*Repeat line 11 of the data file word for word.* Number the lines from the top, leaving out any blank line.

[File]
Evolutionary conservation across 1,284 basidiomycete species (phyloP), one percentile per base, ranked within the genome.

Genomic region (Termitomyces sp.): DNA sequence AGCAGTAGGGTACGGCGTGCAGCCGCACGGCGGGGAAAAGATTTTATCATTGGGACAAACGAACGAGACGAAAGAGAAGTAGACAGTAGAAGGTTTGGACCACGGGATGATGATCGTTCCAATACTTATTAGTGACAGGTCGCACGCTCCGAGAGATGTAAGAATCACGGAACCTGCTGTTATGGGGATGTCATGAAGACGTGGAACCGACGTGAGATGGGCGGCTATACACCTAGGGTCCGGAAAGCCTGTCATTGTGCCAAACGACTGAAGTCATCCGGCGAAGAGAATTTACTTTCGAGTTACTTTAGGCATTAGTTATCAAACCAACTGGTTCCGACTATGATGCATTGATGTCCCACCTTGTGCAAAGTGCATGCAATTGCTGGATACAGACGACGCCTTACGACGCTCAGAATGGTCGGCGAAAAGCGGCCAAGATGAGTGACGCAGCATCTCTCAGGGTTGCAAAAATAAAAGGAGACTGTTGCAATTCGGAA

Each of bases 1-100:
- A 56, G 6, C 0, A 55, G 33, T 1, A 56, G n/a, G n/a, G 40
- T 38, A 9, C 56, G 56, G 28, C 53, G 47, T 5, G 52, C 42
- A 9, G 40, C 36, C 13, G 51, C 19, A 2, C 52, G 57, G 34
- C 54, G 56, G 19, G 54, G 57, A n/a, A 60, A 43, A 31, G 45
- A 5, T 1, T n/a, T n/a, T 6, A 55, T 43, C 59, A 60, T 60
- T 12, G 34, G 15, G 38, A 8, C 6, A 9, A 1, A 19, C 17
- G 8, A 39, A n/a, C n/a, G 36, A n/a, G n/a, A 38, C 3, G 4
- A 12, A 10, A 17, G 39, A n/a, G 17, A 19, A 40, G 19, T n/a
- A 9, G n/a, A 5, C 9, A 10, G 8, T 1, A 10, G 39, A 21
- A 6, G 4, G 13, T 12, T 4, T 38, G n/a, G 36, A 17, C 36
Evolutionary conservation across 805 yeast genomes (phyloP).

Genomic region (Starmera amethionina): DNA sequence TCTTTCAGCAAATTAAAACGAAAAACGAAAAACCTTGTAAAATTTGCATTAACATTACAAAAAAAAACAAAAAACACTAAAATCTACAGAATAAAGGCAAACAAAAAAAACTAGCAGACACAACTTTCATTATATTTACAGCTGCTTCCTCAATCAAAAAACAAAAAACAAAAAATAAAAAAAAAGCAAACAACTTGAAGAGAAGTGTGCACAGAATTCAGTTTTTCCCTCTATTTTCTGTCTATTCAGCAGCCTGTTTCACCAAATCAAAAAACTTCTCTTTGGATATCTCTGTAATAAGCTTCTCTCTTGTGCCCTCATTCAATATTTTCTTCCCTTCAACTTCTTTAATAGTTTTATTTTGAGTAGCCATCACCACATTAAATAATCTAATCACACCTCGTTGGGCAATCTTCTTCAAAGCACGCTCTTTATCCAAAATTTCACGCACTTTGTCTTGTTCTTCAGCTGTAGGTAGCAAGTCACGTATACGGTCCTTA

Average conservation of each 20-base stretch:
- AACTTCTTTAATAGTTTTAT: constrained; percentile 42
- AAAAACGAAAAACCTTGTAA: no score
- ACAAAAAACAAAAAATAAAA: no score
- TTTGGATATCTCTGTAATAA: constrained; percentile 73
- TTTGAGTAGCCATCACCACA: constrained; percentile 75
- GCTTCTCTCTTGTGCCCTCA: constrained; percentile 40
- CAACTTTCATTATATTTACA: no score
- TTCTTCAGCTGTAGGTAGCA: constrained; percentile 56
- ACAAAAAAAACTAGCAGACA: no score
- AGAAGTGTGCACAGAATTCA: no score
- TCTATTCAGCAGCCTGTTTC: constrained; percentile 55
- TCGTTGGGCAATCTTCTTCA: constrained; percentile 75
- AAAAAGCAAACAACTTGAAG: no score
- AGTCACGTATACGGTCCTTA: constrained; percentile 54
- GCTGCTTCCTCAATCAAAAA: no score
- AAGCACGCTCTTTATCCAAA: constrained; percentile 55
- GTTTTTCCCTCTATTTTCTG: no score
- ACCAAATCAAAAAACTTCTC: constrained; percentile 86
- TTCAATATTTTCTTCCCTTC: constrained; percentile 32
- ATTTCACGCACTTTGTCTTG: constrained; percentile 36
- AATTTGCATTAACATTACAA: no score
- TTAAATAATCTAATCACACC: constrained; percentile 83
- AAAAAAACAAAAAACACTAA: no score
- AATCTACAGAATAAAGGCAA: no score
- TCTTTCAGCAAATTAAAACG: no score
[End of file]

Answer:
- A 12, A 10, A 17, G 39, A n/a, G 17, A 19, A 40, G 19, T n/a